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Great Results in a Bad Economy
It is the manager's job to "get more done with less" — get
greater results using fewer resources. Fair enough, but this
expectation has been stretched beyond limits in what is now
termed the "Great Recession." And managers can easily be
overcome trying to merely tread water rather than focusing on
In a recent survey of the Harvard Business Review Advisory
Council, respondents were asked "What are the obstacles to
executing strategy?" The investigators posed two scenarios: in
normal times and "in the current economy." The most
important and prevalent obstacle cited for the current
economy was "Too busy/lack of time/resource constraints." In
this environment, managers can certainly be forgiven for just
trying to keep the business afloat...can't they?
Most of the time, managers recognize a lack of resources as
the limiting factor it is, and rather than lamenting this, they
focus on things like aligning work activities with strategy (the
most prevalent response for the "in normal times" scenario).
In a bad economy, however, managers can mistakenly make
resource constraints — both time and money — a primary
point of emphasis. Effective managers plan around limiting
factors, and focus on getting great results. Fortunately, there
are ways to mitigate the negative impact of a bad economy.
First, stop or change unnecessary activities. Companies
often cut back by downsizing, but don't necessarily downsize
the work activities. Taking inventory of what is being done is a
first step, but also ask WHY it is being done — it may be for
outcomes that are no longer valid. If the outcomes are still
valid and the activity is deemed necessary, people can then
look at HOW it is being done. Often, legacy systems are kept
in place even as they become irrelevant or badly inefficient.
Second, the tendency for many managers in a tough economy
is to contribute more to specialist work or to act as an added
pair of hands in fighting various fires that emerge each day.
Yet, a better way to overcome resource constraints is to
devote more time to planning and implementing a
measurement system that allows people to focus on the right
things and take responsibility for achieving outcomes
assigned. The idea is to build capacity in your direct reports —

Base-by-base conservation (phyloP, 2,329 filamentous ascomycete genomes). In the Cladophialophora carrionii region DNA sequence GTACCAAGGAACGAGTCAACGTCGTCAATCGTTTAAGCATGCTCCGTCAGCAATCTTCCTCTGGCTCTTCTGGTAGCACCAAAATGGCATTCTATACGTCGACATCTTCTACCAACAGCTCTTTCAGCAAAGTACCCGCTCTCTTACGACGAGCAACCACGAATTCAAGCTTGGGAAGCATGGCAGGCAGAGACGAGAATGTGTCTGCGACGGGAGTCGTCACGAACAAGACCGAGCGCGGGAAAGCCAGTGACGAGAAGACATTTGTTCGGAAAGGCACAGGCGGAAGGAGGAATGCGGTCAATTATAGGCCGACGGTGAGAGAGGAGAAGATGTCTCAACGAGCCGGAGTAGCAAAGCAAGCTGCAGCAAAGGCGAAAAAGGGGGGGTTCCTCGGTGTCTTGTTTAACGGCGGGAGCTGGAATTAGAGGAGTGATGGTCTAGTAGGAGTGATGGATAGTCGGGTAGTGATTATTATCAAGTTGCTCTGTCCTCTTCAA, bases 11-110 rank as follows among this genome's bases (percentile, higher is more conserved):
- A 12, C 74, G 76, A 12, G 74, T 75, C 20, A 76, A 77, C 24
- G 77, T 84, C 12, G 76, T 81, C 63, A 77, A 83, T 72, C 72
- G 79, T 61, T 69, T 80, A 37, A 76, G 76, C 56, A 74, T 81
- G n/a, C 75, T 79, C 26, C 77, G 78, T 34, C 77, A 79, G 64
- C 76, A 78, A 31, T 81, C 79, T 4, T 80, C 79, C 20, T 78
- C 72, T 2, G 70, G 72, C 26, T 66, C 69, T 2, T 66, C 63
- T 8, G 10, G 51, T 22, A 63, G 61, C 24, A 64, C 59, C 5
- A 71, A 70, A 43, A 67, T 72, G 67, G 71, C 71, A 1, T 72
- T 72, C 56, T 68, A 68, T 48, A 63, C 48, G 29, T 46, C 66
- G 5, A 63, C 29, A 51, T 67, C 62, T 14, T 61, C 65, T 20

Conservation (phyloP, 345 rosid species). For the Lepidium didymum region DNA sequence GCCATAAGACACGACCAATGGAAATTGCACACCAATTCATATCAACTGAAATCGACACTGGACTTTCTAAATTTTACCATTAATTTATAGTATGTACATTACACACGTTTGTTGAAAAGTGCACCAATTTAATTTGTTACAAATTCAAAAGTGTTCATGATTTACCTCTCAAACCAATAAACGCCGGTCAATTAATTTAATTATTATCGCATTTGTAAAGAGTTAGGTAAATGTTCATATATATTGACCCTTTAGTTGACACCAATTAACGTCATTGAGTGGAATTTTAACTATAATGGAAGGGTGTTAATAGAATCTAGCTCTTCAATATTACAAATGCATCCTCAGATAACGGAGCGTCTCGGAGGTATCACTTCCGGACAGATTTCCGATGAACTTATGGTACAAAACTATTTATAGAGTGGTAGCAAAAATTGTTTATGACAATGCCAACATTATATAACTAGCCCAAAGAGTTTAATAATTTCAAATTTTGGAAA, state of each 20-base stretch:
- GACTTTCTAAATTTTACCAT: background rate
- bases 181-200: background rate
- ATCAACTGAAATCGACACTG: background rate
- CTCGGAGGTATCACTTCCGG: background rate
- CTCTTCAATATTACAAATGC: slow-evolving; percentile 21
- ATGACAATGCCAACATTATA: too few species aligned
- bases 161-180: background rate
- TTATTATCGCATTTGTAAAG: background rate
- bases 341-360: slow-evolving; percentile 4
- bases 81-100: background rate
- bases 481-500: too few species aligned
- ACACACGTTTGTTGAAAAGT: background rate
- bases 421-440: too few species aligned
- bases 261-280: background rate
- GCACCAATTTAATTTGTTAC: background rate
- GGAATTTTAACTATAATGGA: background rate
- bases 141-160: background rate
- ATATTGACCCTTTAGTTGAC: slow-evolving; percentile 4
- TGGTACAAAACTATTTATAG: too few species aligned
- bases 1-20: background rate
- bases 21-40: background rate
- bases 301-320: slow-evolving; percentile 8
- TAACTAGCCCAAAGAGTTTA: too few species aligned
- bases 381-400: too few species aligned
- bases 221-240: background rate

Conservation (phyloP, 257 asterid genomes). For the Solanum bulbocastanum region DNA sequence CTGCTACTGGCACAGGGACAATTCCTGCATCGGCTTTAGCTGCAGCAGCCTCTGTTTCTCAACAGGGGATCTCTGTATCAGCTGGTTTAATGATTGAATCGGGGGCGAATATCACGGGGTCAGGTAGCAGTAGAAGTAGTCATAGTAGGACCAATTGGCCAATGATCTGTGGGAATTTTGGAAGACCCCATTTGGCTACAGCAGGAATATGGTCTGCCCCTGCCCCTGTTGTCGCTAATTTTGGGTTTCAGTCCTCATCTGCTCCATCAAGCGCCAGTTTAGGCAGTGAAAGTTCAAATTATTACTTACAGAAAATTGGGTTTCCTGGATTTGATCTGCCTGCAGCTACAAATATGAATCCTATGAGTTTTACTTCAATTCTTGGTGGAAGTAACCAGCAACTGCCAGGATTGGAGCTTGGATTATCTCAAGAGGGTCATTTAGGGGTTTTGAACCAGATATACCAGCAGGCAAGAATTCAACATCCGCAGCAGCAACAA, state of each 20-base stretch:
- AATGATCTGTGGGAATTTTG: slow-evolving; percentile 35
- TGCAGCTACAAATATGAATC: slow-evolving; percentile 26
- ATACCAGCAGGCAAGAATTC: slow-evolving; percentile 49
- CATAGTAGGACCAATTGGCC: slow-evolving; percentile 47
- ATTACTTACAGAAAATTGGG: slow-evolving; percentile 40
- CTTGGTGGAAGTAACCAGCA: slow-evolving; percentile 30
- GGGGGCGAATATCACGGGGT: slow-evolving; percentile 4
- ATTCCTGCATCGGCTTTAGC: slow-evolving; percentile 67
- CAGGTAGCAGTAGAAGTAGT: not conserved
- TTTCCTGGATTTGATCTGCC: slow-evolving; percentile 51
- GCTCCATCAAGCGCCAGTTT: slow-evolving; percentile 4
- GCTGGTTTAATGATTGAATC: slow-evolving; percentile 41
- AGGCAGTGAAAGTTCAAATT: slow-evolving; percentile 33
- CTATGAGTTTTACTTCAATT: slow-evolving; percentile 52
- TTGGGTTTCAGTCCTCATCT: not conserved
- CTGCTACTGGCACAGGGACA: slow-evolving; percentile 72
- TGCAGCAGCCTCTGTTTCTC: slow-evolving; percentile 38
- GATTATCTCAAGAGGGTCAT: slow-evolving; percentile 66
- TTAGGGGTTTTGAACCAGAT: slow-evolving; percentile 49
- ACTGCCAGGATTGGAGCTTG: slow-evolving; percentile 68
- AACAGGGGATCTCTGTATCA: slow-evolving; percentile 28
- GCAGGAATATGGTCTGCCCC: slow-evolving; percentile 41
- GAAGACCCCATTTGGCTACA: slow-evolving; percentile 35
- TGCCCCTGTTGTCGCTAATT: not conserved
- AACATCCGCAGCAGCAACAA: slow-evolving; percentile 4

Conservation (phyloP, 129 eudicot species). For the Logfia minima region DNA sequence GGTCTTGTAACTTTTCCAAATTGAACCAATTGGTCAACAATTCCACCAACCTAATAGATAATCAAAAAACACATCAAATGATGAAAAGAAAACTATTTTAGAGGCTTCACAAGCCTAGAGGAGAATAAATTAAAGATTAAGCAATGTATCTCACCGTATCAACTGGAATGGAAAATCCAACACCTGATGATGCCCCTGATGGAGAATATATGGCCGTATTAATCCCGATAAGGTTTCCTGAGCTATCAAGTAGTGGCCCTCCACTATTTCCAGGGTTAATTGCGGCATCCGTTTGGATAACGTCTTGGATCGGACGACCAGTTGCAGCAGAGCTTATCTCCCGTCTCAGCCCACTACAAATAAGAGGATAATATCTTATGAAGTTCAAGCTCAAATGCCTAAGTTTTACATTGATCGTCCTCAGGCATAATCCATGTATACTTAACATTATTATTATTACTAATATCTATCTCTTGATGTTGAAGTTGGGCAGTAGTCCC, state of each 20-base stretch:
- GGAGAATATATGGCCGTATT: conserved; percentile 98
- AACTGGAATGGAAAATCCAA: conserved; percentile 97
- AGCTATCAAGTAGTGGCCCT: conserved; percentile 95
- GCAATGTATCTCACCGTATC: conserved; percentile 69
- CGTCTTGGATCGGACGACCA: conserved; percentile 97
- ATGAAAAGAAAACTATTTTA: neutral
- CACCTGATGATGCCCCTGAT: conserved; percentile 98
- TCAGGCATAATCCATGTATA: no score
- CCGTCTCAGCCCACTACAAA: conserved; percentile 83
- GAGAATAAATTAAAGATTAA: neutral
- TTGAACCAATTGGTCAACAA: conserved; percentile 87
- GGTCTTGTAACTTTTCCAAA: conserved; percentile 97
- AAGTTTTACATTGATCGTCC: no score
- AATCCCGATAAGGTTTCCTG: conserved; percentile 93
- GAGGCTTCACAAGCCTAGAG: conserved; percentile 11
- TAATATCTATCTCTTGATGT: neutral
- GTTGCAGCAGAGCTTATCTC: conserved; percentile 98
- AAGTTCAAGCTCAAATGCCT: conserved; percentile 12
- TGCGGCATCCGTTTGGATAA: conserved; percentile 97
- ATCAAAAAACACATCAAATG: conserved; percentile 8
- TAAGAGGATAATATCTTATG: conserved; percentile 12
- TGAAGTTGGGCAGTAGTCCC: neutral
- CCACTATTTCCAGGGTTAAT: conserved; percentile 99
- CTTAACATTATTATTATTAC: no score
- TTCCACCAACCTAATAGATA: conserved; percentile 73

this is the best leverage to get more done with less. Effective
monitoring systems must go along with the right measures.
Ideally, workers will have access to feedback on their results,
which will allow them to adjust and learn.
Third, foster innovation by pushing authority down.
Setting big and clear expectations allows your staff to take
responsibility for innovating. This innovation might be to
create new revenue. For example, a marketing department
for a newspaper business — a tough industry over the past
decade — was allowed to find new revenue opportunities
through promotions that concurrently developed the brand
and led to increased circulation. What was once a cost
center began delivering new revenue.
Innovation can also occur to reduce costs. If authority is
delegated to the right place, where the work gets done,
people can modify performance to become more efficient
and economical. In that same newspaper marketing
department, head count actually decreased even with the
new revenue-generating activities. Because clear policies
were used, many unnecessary tasks disappeared.
Finally, managers must create the right focus for the work
environment. If the sentiments of employees are focused
on the economy or the lack of resources associated with
the economy, then their activities will be misdirected and
dysfunctional. The leader can choose to focus on work and
results rather than the economy. Remember: "People will
place importance on what you pay attention to." If the
person in charge pays too much attention to the economy,
it will misdirect people.
It is important to observe how people are relating to the
work. Are they caught up in limiting factors? Are they
complaining about things outside their control? Managers
who over-empathize may be popular for a while, but
sooner or later the lack of focus on what must be done will
cause people to fail. The leader must monitor sentiments so
they are appropriate for doing the work successfully,
regardless of the conditions outside our control.
A bad economy seems a reasonable explanation for
lackluster results, but it is not the right choice for effective
managers. A better option is to focus on what can be
controlled — explicitly focusing people on performance,
continually providing them with clear feedback on results,
and devoting time to planning for new opportunities. That
is the best way to stay ahead of a bad economy.
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